E-commerce fraud detected during the pandemic

The Coronavirus pandemic has led to significant changes in consumer buying behavior and raised concerns about e-commerce fraud.

Fortunately, the total e-commerce scam does not appear to have increased proportionately with the number of purchases online.

"We have not seen any significant change in the amount of cards that are not present at this place," said Eyal Raab, vice president of sales and business development for Riskified, an e-commerce fraud prevention company.

“There have been some fluctuations in different industries, but it is not uncommon. What we have seen is a change in shopping behavior, Raab continued.

"What we've seen is a change in shopping behavior …"

"For example, we have seen a significant increase in consumers using mobile apps to make purchases with a reduction in the proportion of orders made via desktop or mobile web. It fits. People stay at home instead of going to an office, so they spend more time on their mobile devices.

“We also see people change what they buy, with large increases in food purchases, fitness equipment and home improvement products. All this makes sense. "

problem areas

Although, as Raab said, there have been no significant changes in the percentage of transactions affected by fraud, merchants need to be aware of changes in how fraud works.

"E-commerce is changing rapidly during this global pandemic, with some industries experiencing major changes in transaction volumes or more requests for faster shipping," said Rich Stuppy, head of customer experience at Kount, a fraud company.

“Especially in these circumstances, fraud prevention is not just about stopping claims, but it also plays a role in approving and speeding orders and stopping abuses of policies that lead to resale and retail arbitrage issues. It will be crucial to monitor the trend of fraud in the coming weeks, as recoveries will start rolling in from this period. "

Stuppy's comments are in line with the latest data from TransUnion, a consumer credit bureau. About 22 percent of the 1,068 US TransUnion adults surveyed claimed they "had been targeted by digital fraud related to Covid-19."

"It is obvious that social distance has changed consumers' shopping behavior globally and will continue to do so for the foreseeable future," said Greg Pierson, senior vice president of business planning and development at TransUnion. "Fraud will undoubtedly continue to follow the trends of good consumers and adapt their systems accordingly."

Effectively, this means that crooks and cheats who had hacked, phished, socialized or used romance and bank fraud to steal a consumer's identity have changed their tactics to include Covid-19 related messages and mimic home buying behavior.

Raab reiterated, "We have not seen any significant change in the amount of fraud, but we have seen changes in the total volume for some industries.

"Industries where legitimate purchases have declined – but fraud has remained fairly constant – may seem particularly risky right now, but that's generally due to the decline in legitimate customers and not an influx of fraud."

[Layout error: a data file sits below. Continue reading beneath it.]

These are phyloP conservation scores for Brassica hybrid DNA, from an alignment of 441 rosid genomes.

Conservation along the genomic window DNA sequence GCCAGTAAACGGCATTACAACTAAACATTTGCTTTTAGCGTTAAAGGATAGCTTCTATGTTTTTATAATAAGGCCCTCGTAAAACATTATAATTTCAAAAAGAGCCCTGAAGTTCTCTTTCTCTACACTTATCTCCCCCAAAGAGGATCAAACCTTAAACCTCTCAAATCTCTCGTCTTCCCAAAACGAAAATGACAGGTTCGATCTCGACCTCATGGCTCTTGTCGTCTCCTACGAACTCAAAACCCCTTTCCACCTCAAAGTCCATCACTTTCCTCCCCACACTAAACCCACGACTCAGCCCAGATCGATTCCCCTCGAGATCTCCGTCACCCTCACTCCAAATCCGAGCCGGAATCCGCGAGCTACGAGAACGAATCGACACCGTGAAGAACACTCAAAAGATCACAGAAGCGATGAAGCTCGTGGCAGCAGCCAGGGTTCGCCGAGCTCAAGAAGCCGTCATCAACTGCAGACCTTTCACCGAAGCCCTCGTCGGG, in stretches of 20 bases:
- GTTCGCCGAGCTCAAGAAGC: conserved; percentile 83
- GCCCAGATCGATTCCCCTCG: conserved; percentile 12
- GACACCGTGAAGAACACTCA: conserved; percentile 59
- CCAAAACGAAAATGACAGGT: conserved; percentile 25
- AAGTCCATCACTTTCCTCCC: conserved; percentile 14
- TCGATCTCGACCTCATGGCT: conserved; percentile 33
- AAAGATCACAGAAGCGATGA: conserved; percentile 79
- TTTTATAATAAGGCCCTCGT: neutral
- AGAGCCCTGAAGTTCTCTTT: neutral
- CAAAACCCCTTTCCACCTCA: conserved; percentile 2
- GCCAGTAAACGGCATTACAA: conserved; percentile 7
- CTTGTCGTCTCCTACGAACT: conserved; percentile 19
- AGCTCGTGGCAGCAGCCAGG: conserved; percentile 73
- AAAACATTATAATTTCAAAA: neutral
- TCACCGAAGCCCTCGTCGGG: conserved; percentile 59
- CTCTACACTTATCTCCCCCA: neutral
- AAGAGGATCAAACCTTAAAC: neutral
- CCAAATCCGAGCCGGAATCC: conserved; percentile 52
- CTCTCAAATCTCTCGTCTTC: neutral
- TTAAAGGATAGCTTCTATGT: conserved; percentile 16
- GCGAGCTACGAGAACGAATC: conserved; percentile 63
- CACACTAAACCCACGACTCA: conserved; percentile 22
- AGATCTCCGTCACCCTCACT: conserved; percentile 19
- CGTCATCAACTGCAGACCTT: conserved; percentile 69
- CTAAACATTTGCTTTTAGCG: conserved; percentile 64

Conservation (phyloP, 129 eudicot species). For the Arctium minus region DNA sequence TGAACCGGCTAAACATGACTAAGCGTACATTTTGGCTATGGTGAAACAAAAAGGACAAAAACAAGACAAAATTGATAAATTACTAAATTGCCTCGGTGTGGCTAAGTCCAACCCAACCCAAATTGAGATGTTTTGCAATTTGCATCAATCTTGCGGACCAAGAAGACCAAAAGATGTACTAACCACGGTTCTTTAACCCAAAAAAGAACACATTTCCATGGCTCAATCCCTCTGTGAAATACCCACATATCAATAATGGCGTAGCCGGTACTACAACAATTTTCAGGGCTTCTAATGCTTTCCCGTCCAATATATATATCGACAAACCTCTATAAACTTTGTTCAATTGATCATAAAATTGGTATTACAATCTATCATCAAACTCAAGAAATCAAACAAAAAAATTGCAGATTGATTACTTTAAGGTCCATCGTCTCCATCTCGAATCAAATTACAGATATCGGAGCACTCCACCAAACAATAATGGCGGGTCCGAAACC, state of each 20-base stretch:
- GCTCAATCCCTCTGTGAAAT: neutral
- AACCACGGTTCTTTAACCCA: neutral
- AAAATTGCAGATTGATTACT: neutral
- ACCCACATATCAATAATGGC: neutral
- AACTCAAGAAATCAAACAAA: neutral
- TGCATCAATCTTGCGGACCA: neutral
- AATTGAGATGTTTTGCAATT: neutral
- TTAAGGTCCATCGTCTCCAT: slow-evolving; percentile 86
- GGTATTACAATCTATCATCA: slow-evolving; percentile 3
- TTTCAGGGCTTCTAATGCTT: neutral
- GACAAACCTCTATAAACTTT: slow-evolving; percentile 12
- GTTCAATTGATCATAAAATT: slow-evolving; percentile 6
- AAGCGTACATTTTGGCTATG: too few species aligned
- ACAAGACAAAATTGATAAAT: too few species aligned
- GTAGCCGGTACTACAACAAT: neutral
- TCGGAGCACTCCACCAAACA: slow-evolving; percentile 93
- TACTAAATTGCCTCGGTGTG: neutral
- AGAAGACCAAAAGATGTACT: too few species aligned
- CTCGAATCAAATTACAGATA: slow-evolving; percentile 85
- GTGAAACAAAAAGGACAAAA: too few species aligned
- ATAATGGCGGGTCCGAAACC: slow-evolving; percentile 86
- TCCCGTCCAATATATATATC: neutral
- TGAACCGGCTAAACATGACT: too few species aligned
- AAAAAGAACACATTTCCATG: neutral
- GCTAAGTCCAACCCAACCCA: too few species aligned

False positives

On the one hand, e-commerce retailers must be aware of fraud trends. While there may not be many curious thieves who are re-attacking the industry, the methods used by established cheaters will change.

In practice, this may mean that e-commerce retailers must be careful when accepting and fulfilling "questionable orders." But the same retailer must also be aware of the potential for relatively more "false positives" thanks to changes in how legitimate, reliable customers shop.

“If merchants are accustomed to a pattern and see a rapid increase in something unknown – store food or buy treadmills through a mobile app, for example – they need to make sure their system adjusts to approve these orders rather than seeing them as suspicious. and possibly rejecting them, "Riskifieds Raab said.

Raab's companies and competitors, which include Ekata, Kount and TransUnion, have all done much to help e-commerce to approve more transactions. The goal of detecting and preventing fraud is to filter out the villains while accepting good customers who can show off new behavior or shop in a new way.

Raab added some advice for retailers who are particularly concerned about fraud during the pandemic.

"Try not to overreact to fear of fraud. Things can change, of course, but the pandemic did not suddenly create legions of new impostors. So there is no reason why e-commerce expects increased risk, ”Raab said.

Instead, think about the current climate and make sure you and your systems can adapt quickly. Recognize that shopping has changed the world over, and patterns that triggered alarm bells in the past can be people who adapt to the new norm.

"If merchants can adapt to these changes, they will be able to accept as many legitimate orders as possible and consumers will receive their goods."

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